Kids and Technology.  That’s the topic of this week’s spin.  Do kids today have it too easy with all the technological advances or are we setting them up for failure?  I think it’s a little of both.  Let me explain.

Those of us of the baby boomer generation did not have all the instant information of this younger generation.  We had to work to get information whether it was a telephone number or information for a research paper.  We learned patience and how to persevere and actually work to get information. We learned how to look up information and use a telephone book. We didn’t automatically expect to get information from our
house or our phone in 10 seconds flat.  You had to actually go to a library (which of course also entailed travel) and know how to use the Dewey Decimal System to find the books and research material you needed to complete a research or term paper.  You couldn’t sit in your bedroom in your undies or pj’s and in a few clicks of the mouse find more info than you could ever go through.

I think lots of kids today don’t even know how to use the Dewey Decimal System and the card catalogue, or how to add and subtract in their head or on paper instead of using a calculator.  I know if I buy something and it’s say $3.25 and I give the cashier $5.25 they will inevitably say “Uh… you gave me too much money!”  And I always have to say “This way you can just give me $2 instead of having to count out the change” and they don’t get it.  Once at a lumbar company hubby wanted to buy a hammer but the power went out and the girl would not let him give her the exact change because she couldn’t figure out the tax in her head and she didn’t have a calculator and couldn’t use her computer.  And I fear most kids today don’t know how to balance their bank accounts much less make and stick to a budget.

I think it’s wonderful that kids have that available to them now.  But I don’t like that it has created a generation of instant gratification junkies that can’t stand to wait a few seconds to find out information.  I also don’t like the fact that many of today’s youth seem to have lost the ability to communicate except in acronyms and by means of an electronic device.  And spelling has completely gone out the window along with grammar and punctuation.  It seems that kids today don’t know how to carry on a decent conversation.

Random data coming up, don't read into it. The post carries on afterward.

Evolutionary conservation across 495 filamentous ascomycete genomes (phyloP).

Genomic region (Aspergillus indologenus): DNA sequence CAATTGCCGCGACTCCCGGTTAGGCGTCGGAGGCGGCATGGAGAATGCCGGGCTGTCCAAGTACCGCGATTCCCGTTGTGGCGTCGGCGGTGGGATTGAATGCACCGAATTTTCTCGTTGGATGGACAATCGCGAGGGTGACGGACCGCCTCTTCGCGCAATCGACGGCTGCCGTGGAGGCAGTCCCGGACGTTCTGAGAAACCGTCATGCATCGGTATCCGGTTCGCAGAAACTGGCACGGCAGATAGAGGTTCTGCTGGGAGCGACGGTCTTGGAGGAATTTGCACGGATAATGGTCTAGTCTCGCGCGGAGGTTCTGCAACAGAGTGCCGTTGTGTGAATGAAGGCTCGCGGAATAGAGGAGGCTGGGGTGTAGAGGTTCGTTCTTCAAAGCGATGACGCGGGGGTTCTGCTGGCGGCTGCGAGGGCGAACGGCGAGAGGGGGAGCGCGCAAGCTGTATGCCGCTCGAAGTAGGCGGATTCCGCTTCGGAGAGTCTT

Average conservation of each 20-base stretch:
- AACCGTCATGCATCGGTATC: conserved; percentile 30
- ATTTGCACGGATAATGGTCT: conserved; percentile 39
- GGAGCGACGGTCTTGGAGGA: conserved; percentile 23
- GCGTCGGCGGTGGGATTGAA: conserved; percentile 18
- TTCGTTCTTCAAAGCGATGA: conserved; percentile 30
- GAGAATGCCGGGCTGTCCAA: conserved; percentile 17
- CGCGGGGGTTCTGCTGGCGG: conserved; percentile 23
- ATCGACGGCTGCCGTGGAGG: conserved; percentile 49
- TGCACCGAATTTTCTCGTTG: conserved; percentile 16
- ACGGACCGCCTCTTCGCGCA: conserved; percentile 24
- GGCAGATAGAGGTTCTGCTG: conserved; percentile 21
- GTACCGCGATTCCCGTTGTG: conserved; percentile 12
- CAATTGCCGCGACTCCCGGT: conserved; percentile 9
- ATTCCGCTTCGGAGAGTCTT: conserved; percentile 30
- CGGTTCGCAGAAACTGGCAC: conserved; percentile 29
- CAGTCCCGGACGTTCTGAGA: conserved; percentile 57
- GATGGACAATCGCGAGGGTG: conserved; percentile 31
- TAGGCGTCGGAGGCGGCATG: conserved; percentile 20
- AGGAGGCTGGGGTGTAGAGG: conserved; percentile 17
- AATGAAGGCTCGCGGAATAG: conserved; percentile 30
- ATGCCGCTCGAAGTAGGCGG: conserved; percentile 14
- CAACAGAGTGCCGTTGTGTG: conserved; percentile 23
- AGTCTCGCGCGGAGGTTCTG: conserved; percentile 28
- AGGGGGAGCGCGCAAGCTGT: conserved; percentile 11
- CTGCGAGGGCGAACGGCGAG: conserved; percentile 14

This was brought glaringly home to hubby and I a couple of years ago (I’m sure it’s even worse now) when we were at Disney.  We were standing in line for the Rockin’ Rollercoaster and there was a group of about 5 or 6 tweens standing in line a few feet in front of us.  We were in line for at least a half an hour so we got to watch them interact (I use that term very loosely).  More accurately that could probably be described as NOT interact but react.  They never talked to each other the entire time they were in line but they all had shiny new smart phones.  They were all texting like crazy.  Little fingers flying like their lives depended on it.  They would all beep about the same time and they’d all read and look up and glance around the group and giggle and nod their heads and then go right back to texting!  It was obvious they were “communicating” with each other but they were not talking.  The whole group of them standing there together yet all alone.  It was quite sad and startling at the same time.

It does amaze me how quickly today’s youngsters catch on to new technology.  I thought it was amazing when #1 was about 2 years old and could figure out how to work the television and VCR.  I thought she was a freaking genius because she figured out just by watching us that the  combination had to be that you’d turn on the cable box first, then turn on the VCR and then the TV and then you’d have to put the tape into the
VCR and press play and she had it down pat.  And for her short stature it was no easy feat considering we had one of those HUGE rear projection televisions and the cable box and VCR were on top of the TV so it entailed dragging chairs over to stand on top of and then climbing down to turn the TV on and then back up again.  Nowadays they know how to work computers, smart phones, IPOD’s and IPAD’s and Kindle’s!  I have a hard time figuring lots of those out myself!  I guess it’s all in what is available and what you’re exposed to at a young age.